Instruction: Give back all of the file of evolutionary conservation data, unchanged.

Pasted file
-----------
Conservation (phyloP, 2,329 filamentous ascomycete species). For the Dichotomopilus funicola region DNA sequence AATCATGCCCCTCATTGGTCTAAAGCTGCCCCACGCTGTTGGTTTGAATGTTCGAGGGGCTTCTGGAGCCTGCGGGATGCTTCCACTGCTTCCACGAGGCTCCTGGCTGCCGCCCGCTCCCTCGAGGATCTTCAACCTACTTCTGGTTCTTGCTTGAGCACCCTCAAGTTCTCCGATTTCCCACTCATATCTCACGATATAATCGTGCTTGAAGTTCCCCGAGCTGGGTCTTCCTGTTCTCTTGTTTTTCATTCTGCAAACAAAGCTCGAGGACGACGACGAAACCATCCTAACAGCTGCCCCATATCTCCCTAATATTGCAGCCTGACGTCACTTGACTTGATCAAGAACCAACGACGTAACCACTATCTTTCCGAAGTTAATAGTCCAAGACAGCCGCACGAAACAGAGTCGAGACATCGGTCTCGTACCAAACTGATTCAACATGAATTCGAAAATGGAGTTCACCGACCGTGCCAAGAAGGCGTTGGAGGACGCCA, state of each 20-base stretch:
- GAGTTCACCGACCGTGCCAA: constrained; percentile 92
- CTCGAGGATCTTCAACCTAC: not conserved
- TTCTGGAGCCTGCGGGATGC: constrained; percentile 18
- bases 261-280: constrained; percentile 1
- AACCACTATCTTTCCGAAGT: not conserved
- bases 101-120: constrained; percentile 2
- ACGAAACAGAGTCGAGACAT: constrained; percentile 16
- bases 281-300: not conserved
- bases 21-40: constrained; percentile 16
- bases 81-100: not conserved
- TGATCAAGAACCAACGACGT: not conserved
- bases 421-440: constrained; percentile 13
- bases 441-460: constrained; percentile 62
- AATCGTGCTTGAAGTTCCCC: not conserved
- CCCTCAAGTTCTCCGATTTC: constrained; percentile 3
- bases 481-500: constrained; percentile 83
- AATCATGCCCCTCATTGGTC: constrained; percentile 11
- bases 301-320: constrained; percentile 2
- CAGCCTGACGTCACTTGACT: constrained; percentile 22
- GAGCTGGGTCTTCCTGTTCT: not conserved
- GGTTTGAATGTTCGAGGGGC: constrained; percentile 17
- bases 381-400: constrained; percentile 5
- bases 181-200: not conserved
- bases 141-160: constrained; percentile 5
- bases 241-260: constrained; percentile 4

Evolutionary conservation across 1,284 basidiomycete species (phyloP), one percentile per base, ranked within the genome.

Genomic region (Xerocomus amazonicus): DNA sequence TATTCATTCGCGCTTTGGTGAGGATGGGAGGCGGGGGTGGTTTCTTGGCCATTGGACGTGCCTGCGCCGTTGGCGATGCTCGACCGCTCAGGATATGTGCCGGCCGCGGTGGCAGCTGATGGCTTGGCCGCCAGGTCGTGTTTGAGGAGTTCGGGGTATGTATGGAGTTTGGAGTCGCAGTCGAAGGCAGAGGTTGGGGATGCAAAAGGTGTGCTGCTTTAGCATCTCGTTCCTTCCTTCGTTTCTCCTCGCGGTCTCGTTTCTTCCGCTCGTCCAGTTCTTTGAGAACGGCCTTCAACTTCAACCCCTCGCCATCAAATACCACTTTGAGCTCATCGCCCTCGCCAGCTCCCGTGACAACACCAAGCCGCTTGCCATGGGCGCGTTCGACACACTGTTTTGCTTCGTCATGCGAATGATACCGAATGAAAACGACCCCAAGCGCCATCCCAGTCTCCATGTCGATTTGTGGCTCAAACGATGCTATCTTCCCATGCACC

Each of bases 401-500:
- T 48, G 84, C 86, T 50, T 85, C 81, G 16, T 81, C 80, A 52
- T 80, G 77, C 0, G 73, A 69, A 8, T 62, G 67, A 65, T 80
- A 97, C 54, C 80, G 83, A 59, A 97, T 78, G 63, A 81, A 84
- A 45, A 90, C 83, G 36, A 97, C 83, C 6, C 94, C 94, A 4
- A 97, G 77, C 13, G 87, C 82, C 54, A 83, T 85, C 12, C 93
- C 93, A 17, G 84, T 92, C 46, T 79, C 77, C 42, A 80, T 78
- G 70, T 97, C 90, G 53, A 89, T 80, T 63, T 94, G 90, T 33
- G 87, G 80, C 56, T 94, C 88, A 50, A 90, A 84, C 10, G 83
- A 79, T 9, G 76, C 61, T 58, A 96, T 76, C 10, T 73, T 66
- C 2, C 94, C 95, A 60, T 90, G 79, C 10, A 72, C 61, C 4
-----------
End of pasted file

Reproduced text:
Conservation (phyloP, 2,329 filamentous ascomycete species). For the Dichotomopilus funicola region DNA sequence AATCATGCCCCTCATTGGTCTAAAGCTGCCCCACGCTGTTGGTTTGAATGTTCGAGGGGCTTCTGGAGCCTGCGGGATGCTTCCACTGCTTCCACGAGGCTCCTGGCTGCCGCCCGCTCCCTCGAGGATCTTCAACCTACTTCTGGTTCTTGCTTGAGCACCCTCAAGTTCTCCGATTTCCCACTCATATCTCACGATATAATCGTGCTTGAAGTTCCCCGAGCTGGGTCTTCCTGTTCTCTTGTTTTTCATTCTGCAAACAAAGCTCGAGGACGACGACGAAACCATCCTAACAGCTGCCCCATATCTCCCTAATATTGCAGCCTGACGTCACTTGACTTGATCAAGAACCAACGACGTAACCACTATCTTTCCGAAGTTAATAGTCCAAGACAGCCGCACGAAACAGAGTCGAGACATCGGTCTCGTACCAAACTGATTCAACATGAATTCGAAAATGGAGTTCACCGACCGTGCCAAGAAGGCGTTGGAGGACGCCA, state of each 20-base stretch:
- GAGTTCACCGACCGTGCCAA: constrained; percentile 92
- CTCGAGGATCTTCAACCTAC: not conserved
- TTCTGGAGCCTGCGGGATGC: constrained; percentile 18
- bases 261-280: constrained; percentile 1
- AACCACTATCTTTCCGAAGT: not conserved
- bases 101-120: constrained; percentile 2
- ACGAAACAGAGTCGAGACAT: constrained; percentile 16
- bases 281-300: not conserved
- bases 21-40: constrained; percentile 16
- bases 81-100: not conserved
- TGATCAAGAACCAACGACGT: not conserved
- bases 421-440: constrained; percentile 13
- bases 441-460: constrained; percentile 62
- AATCGTGCTTGAAGTTCCCC: not conserved
- CCCTCAAGTTCTCCGATTTC: constrained; percentile 3
- bases 481-500: constrained; percentile 83
- AATCATGCCCCTCATTGGTC: constrained; percentile 11
- bases 301-320: constrained; percentile 2
- CAGCCTGACGTCACTTGACT: constrained; percentile 22
- GAGCTGGGTCTTCCTGTTCT: not conserved
- GGTTTGAATGTTCGAGGGGC: constrained; percentile 17
- bases 381-400: constrained; percentile 5
- bases 181-200: not conserved
- bases 141-160: constrained; percentile 5
- bases 241-260: constrained; percentile 4

Evolutionary conservation across 1,284 basidiomycete species (phyloP), one percentile per base, ranked within the genome.

Genomic region (Xerocomus amazonicus): DNA sequence TATTCATTCGCGCTTTGGTGAGGATGGGAGGCGGGGGTGGTTTCTTGGCCATTGGACGTGCCTGCGCCGTTGGCGATGCTCGACCGCTCAGGATATGTGCCGGCCGCGGTGGCAGCTGATGGCTTGGCCGCCAGGTCGTGTTTGAGGAGTTCGGGGTATGTATGGAGTTTGGAGTCGCAGTCGAAGGCAGAGGTTGGGGATGCAAAAGGTGTGCTGCTTTAGCATCTCGTTCCTTCCTTCGTTTCTCCTCGCGGTCTCGTTTCTTCCGCTCGTCCAGTTCTTTGAGAACGGCCTTCAACTTCAACCCCTCGCCATCAAATACCACTTTGAGCTCATCGCCCTCGCCAGCTCCCGTGACAACACCAAGCCGCTTGCCATGGGCGCGTTCGACACACTGTTTTGCTTCGTCATGCGAATGATACCGAATGAAAACGACCCCAAGCGCCATCCCAGTCTCCATGTCGATTTGTGGCTCAAACGATGCTATCTTCCCATGCACC

Each of bases 401-500:
- T 48, G 84, C 86, T 50, T 85, C 81, G 16, T 81, C 80, A 52
- T 80, G 77, C 0, G 73, A 69, A 8, T 62, G 67, A 65, T 80
- A 97, C 54, C 80, G 83, A 59, A 97, T 78, G 63, A 81, A 84
- A 45, A 90, C 83, G 36, A 97, C 83, C 6, C 94, C 94, A 4
- A 97, G 77, C 13, G 87, C 82, C 54, A 83, T 85, C 12, C 93
- C 93, A 17, G 84, T 92, C 46, T 79, C 77, C 42, A 80, T 78
- G 70, T 97, C 90, G 53, A 89, T 80, T 63, T 94, G 90, T 33
- G 87, G 80, C 56, T 94, C 88, A 50, A 90, A 84, C 10, G 83
- A 79, T 9, G 76, C 61, T 58, A 96, T 76, C 10, T 73, T 66
- C 2, C 94, C 95, A 60, T 90, G 79, C 10, A 72, C 61, C 4